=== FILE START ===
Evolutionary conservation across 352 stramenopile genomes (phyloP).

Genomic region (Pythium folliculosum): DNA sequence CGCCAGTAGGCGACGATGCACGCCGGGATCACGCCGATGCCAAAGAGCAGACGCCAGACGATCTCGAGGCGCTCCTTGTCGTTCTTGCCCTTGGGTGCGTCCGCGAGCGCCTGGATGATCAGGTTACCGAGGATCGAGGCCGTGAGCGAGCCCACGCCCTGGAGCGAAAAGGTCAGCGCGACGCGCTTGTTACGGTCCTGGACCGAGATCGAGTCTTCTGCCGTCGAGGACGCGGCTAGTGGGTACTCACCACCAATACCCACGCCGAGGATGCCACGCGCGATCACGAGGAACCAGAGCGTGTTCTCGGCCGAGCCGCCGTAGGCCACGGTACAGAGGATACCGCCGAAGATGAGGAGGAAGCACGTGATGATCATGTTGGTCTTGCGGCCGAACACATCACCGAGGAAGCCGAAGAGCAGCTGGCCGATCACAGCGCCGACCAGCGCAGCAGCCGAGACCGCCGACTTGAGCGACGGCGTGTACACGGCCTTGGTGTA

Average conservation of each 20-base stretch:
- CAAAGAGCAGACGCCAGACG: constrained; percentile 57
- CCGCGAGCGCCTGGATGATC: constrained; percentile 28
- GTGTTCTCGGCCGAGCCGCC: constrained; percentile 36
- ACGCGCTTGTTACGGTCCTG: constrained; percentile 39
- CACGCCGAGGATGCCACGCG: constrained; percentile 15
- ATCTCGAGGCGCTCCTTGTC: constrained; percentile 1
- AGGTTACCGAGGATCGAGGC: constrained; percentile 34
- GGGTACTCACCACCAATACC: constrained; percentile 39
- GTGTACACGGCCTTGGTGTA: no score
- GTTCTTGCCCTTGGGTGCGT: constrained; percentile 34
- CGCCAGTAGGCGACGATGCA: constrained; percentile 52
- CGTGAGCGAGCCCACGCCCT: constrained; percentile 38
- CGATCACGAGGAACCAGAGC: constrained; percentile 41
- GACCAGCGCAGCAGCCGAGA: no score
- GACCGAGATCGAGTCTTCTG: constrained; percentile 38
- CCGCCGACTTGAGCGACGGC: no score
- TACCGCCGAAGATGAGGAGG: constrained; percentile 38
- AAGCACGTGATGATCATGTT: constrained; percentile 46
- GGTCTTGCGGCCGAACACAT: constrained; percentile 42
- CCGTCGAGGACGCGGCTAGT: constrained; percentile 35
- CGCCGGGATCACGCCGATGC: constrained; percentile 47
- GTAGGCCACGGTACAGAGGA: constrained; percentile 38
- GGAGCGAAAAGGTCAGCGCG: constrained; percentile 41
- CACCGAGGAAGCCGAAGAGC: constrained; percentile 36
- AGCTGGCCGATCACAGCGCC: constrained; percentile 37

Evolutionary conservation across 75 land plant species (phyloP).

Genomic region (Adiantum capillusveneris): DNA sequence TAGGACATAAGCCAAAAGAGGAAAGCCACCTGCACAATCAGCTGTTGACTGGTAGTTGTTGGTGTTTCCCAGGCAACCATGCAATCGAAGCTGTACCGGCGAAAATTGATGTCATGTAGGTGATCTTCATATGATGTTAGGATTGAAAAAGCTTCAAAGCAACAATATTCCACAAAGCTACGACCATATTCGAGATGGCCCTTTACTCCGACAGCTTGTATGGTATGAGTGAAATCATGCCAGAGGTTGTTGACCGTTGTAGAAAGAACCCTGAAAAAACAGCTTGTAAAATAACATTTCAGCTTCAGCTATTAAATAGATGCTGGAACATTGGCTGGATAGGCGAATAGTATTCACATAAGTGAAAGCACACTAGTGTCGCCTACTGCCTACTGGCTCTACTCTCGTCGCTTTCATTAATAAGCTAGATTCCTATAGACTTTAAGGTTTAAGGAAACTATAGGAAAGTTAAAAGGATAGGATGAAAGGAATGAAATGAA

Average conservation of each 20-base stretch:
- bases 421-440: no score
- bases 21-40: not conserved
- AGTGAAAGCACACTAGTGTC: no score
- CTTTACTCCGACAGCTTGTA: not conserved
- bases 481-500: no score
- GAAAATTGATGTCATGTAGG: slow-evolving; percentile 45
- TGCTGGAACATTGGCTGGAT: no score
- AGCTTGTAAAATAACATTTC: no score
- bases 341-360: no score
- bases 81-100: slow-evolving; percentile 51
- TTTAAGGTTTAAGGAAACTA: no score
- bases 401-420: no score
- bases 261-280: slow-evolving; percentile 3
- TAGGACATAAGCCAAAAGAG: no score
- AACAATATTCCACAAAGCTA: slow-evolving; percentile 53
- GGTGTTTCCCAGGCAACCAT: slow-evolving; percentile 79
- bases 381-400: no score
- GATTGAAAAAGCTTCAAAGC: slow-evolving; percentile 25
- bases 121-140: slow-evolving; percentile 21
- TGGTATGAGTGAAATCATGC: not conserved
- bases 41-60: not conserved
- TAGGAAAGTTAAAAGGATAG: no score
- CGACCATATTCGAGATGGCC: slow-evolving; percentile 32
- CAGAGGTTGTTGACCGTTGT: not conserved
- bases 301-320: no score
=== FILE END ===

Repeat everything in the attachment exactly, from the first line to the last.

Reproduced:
Evolutionary conservation across 352 stramenopile genomes (phyloP).

Genomic region (Pythium folliculosum): DNA sequence CGCCAGTAGGCGACGATGCACGCCGGGATCACGCCGATGCCAAAGAGCAGACGCCAGACGATCTCGAGGCGCTCCTTGTCGTTCTTGCCCTTGGGTGCGTCCGCGAGCGCCTGGATGATCAGGTTACCGAGGATCGAGGCCGTGAGCGAGCCCACGCCCTGGAGCGAAAAGGTCAGCGCGACGCGCTTGTTACGGTCCTGGACCGAGATCGAGTCTTCTGCCGTCGAGGACGCGGCTAGTGGGTACTCACCACCAATACCCACGCCGAGGATGCCACGCGCGATCACGAGGAACCAGAGCGTGTTCTCGGCCGAGCCGCCGTAGGCCACGGTACAGAGGATACCGCCGAAGATGAGGAGGAAGCACGTGATGATCATGTTGGTCTTGCGGCCGAACACATCACCGAGGAAGCCGAAGAGCAGCTGGCCGATCACAGCGCCGACCAGCGCAGCAGCCGAGACCGCCGACTTGAGCGACGGCGTGTACACGGCCTTGGTGTA

Average conservation of each 20-base stretch:
- CAAAGAGCAGACGCCAGACG: constrained; percentile 57
- CCGCGAGCGCCTGGATGATC: constrained; percentile 28
- GTGTTCTCGGCCGAGCCGCC: constrained; percentile 36
- ACGCGCTTGTTACGGTCCTG: constrained; percentile 39
- CACGCCGAGGATGCCACGCG: constrained; percentile 15
- ATCTCGAGGCGCTCCTTGTC: constrained; percentile 1
- AGGTTACCGAGGATCGAGGC: constrained; percentile 34
- GGGTACTCACCACCAATACC: constrained; percentile 39
- GTGTACACGGCCTTGGTGTA: no score
- GTTCTTGCCCTTGGGTGCGT: constrained; percentile 34
- CGCCAGTAGGCGACGATGCA: constrained; percentile 52
- CGTGAGCGAGCCCACGCCCT: constrained; percentile 38
- CGATCACGAGGAACCAGAGC: constrained; percentile 41
- GACCAGCGCAGCAGCCGAGA: no score
- GACCGAGATCGAGTCTTCTG: constrained; percentile 38
- CCGCCGACTTGAGCGACGGC: no score
- TACCGCCGAAGATGAGGAGG: constrained; percentile 38
- AAGCACGTGATGATCATGTT: constrained; percentile 46
- GGTCTTGCGGCCGAACACAT: constrained; percentile 42
- CCGTCGAGGACGCGGCTAGT: constrained; percentile 35
- CGCCGGGATCACGCCGATGC: constrained; percentile 47
- GTAGGCCACGGTACAGAGGA: constrained; percentile 38
- GGAGCGAAAAGGTCAGCGCG: constrained; percentile 41
- CACCGAGGAAGCCGAAGAGC: constrained; percentile 36
- AGCTGGCCGATCACAGCGCC: constrained; percentile 37

Evolutionary conservation across 75 land plant species (phyloP).

Genomic region (Adiantum capillusveneris): DNA sequence TAGGACATAAGCCAAAAGAGGAAAGCCACCTGCACAATCAGCTGTTGACTGGTAGTTGTTGGTGTTTCCCAGGCAACCATGCAATCGAAGCTGTACCGGCGAAAATTGATGTCATGTAGGTGATCTTCATATGATGTTAGGATTGAAAAAGCTTCAAAGCAACAATATTCCACAAAGCTACGACCATATTCGAGATGGCCCTTTACTCCGACAGCTTGTATGGTATGAGTGAAATCATGCCAGAGGTTGTTGACCGTTGTAGAAAGAACCCTGAAAAAACAGCTTGTAAAATAACATTTCAGCTTCAGCTATTAAATAGATGCTGGAACATTGGCTGGATAGGCGAATAGTATTCACATAAGTGAAAGCACACTAGTGTCGCCTACTGCCTACTGGCTCTACTCTCGTCGCTTTCATTAATAAGCTAGATTCCTATAGACTTTAAGGTTTAAGGAAACTATAGGAAAGTTAAAAGGATAGGATGAAAGGAATGAAATGAA

Average conservation of each 20-base stretch:
- bases 421-440: no score
- bases 21-40: not conserved
- AGTGAAAGCACACTAGTGTC: no score
- CTTTACTCCGACAGCTTGTA: not conserved
- bases 481-500: no score
- GAAAATTGATGTCATGTAGG: slow-evolving; percentile 45
- TGCTGGAACATTGGCTGGAT: no score
- AGCTTGTAAAATAACATTTC: no score
- bases 341-360: no score
- bases 81-100: slow-evolving; percentile 51
- TTTAAGGTTTAAGGAAACTA: no score
- bases 401-420: no score
- bases 261-280: slow-evolving; percentile 3
- TAGGACATAAGCCAAAAGAG: no score
- AACAATATTCCACAAAGCTA: slow-evolving; percentile 53
- GGTGTTTCCCAGGCAACCAT: slow-evolving; percentile 79
- bases 381-400: no score
- GATTGAAAAAGCTTCAAAGC: slow-evolving; percentile 25
- bases 121-140: slow-evolving; percentile 21
- TGGTATGAGTGAAATCATGC: not conserved
- bases 41-60: not conserved
- TAGGAAAGTTAAAAGGATAG: no score
- CGACCATATTCGAGATGGCC: slow-evolving; percentile 32
- CAGAGGTTGTTGACCGTTGT: not conserved
- bases 301-320: no score